United Returning Citizens Guides Transition for Ex-Felons
By Jeremy Lydic
YOUNGSTOWN, Ohio — Danielle Littles starts his day at 2:30 a.m., drives to Cleveland and local markets to buy produce and brings it back to his store, Community Farmers Market, 4069 Hillman Way, Boardman.
He sorts the food for deliveries, then heads home for coffee and to take his kids to school. He spends the rest of his day operating the store, making deliveries and selling at other markets nearby.
“Out of 24 hours a day, I give Community Farmers Market 12 of it,” Littles says. “Then I give the rest to my kids. There’s nothing else that I want to do but grow and just be their father.”
Finding meaningful work was important to Littles, but as an ex-felon, it was difficult. After his release a few years ago, he visited United Returning Citizens to determine his next move, because “going backward is not the way,” he says.
Former inmates struggle to find work, increasing the likelihood of returning to crime. Outcomes are improving, as Ohio’s recidivism rate – the rate at which inmates return to prison over three years – continues to drop. The latest numbers from the Ohio Department of Rehabilitation and Correction show the overall three-year recidivism rate for inmates released in 2013 is 30.73%, down from the nearly 40% rate of inmates released in 2003.
In 2014, United Returning Citizens, or URC, was founded to give former inmates a voice, a chance to be educated and a safe place to transition to civilian life, says Dionne Dowdy, executive director. Dowdy co-founded URC with Wayne Higgins, who served 14 years in prison. She took over after Higgins moved out of the area.
The main goal of URC is to get former inmates to become self-sufficient and successfully make the transition to civilian life, Dowdy says. The hardest part of that transition, she says, is keeping them from returning to crime.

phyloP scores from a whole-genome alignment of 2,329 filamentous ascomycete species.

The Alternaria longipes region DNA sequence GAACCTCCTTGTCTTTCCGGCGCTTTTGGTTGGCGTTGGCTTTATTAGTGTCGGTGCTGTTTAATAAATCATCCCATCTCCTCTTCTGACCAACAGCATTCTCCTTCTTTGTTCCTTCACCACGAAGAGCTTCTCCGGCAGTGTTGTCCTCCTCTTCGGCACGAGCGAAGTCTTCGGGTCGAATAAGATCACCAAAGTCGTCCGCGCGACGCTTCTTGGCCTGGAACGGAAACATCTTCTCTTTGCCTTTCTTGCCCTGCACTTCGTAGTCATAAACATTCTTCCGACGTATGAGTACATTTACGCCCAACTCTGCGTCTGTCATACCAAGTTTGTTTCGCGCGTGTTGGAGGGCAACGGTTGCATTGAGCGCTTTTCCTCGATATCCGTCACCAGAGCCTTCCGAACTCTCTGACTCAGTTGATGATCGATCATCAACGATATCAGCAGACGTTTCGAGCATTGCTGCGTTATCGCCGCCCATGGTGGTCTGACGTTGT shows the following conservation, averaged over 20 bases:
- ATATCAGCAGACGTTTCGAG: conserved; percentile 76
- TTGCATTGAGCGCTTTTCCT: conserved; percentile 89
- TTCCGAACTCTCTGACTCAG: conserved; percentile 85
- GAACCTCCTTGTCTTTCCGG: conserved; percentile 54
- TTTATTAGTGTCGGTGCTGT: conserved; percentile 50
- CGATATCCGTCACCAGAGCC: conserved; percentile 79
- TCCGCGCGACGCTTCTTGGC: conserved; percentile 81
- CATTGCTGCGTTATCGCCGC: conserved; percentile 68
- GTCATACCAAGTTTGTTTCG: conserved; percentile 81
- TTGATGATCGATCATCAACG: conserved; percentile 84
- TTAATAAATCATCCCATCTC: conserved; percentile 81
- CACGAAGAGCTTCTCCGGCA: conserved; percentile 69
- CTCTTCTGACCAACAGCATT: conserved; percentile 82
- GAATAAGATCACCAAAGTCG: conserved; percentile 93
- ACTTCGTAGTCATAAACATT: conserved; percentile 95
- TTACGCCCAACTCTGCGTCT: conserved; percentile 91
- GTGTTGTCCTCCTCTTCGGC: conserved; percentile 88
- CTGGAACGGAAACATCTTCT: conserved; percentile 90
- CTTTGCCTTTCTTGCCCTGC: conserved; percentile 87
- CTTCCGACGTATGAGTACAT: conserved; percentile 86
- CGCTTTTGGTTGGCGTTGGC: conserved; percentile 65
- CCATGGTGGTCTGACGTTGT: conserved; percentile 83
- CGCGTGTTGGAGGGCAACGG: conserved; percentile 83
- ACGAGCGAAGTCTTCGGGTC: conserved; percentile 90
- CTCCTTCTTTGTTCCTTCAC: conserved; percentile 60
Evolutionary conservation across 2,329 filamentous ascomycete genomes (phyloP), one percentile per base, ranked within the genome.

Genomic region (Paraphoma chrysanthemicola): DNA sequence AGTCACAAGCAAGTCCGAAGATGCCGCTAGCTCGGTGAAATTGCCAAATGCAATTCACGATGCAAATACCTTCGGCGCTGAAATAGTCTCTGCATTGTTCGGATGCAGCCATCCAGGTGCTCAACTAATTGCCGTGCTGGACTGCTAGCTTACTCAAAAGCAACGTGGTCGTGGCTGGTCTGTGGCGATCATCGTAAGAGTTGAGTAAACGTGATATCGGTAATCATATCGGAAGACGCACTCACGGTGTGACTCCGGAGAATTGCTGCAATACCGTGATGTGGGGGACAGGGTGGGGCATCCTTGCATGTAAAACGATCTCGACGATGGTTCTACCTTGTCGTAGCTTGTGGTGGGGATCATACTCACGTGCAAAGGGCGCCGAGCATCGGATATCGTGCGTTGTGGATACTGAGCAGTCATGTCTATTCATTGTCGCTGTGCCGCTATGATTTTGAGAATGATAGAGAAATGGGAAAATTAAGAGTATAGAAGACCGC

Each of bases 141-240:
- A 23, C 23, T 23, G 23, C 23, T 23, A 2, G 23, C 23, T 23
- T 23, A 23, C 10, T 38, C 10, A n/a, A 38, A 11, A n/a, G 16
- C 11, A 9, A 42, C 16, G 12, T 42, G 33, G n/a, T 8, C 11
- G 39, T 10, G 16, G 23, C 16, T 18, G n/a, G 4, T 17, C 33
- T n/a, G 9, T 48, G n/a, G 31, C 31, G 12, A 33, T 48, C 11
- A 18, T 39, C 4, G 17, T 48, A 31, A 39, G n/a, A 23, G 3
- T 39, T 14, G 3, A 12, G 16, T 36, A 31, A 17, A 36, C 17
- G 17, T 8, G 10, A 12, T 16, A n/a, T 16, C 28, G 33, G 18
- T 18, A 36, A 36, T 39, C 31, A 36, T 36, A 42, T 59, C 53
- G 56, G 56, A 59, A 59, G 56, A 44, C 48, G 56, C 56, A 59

“Sometimes when you’re in the street, that’s comfortable,” Dowdy says. “Having a 9-to-5 job or having to come to work at a certain time, not having those soft skills, those things are hard.”
United Returning Citizens provides ex-felons a safe place to transition from prison to civilian life, says Dionne Dowdy, executive director.
In the four years of its existence, URC has served some 800 individuals with a 46% success rate, Dowdy says. She doesn’t give up on those who don’t make the transition right away and gives them the tools to help them grow until they’re ready to come back, she says.
“For some of them, they don’t get right away what they need, so they leave,” she says. “You just have to meet people where they are.”
Self-sufficiency begins with an identification card, a medical card and a place to stay. The ID card is especially necessary when looking for a job, says Shalise White, housing director for URC.
“It’s kind of sticky when you’re getting out of prison to get an ID,” White says. “You don’t have a Social Security card. You don’t have a birth certificate. You can’t get the ID without those two.”
URC provides funding for the necessary documentation, White says. To help clients establish a stable home life, URC partners with organizations such as Coleman Professional Services to supplement security deposits and up to six months of rent, depending on eligibility.
Whether clients want a job or have a business idea, URC helps them identify their interests and their “end goal,” White says. Staff work with clients to identify the viability of a business and put together a plan. So far, URC has helped ex-felons establish eight businesses in Youngstown.
“Some of them are the most creative people you’ve ever seen,” Dowdy says. “They’ve just never been given the chance to do that or see that.”
The idea for Community Farmers Market began with a conversation two years ago between Littles and his partner, Tysha Wilson.
“It started with my childhood,” Wilson says. “This is what I like to do, and with Danielle. He has a great business mind.”
As a lactation consultant, Wilson told Littles about the health benefits of eating organic, non-GMO foods. “I took that information and $300 and I bought some produce,” Littles says.
He sold produce at reduced prices with a pop-up market along Meridian Road. URC helped him complete his business plan and market the company, which expanded to the storefront that he and Wilson operate today. The company serves residents who live in food deserts without transportation to grocery stores, he says, including residents at International Towers apartments downtown.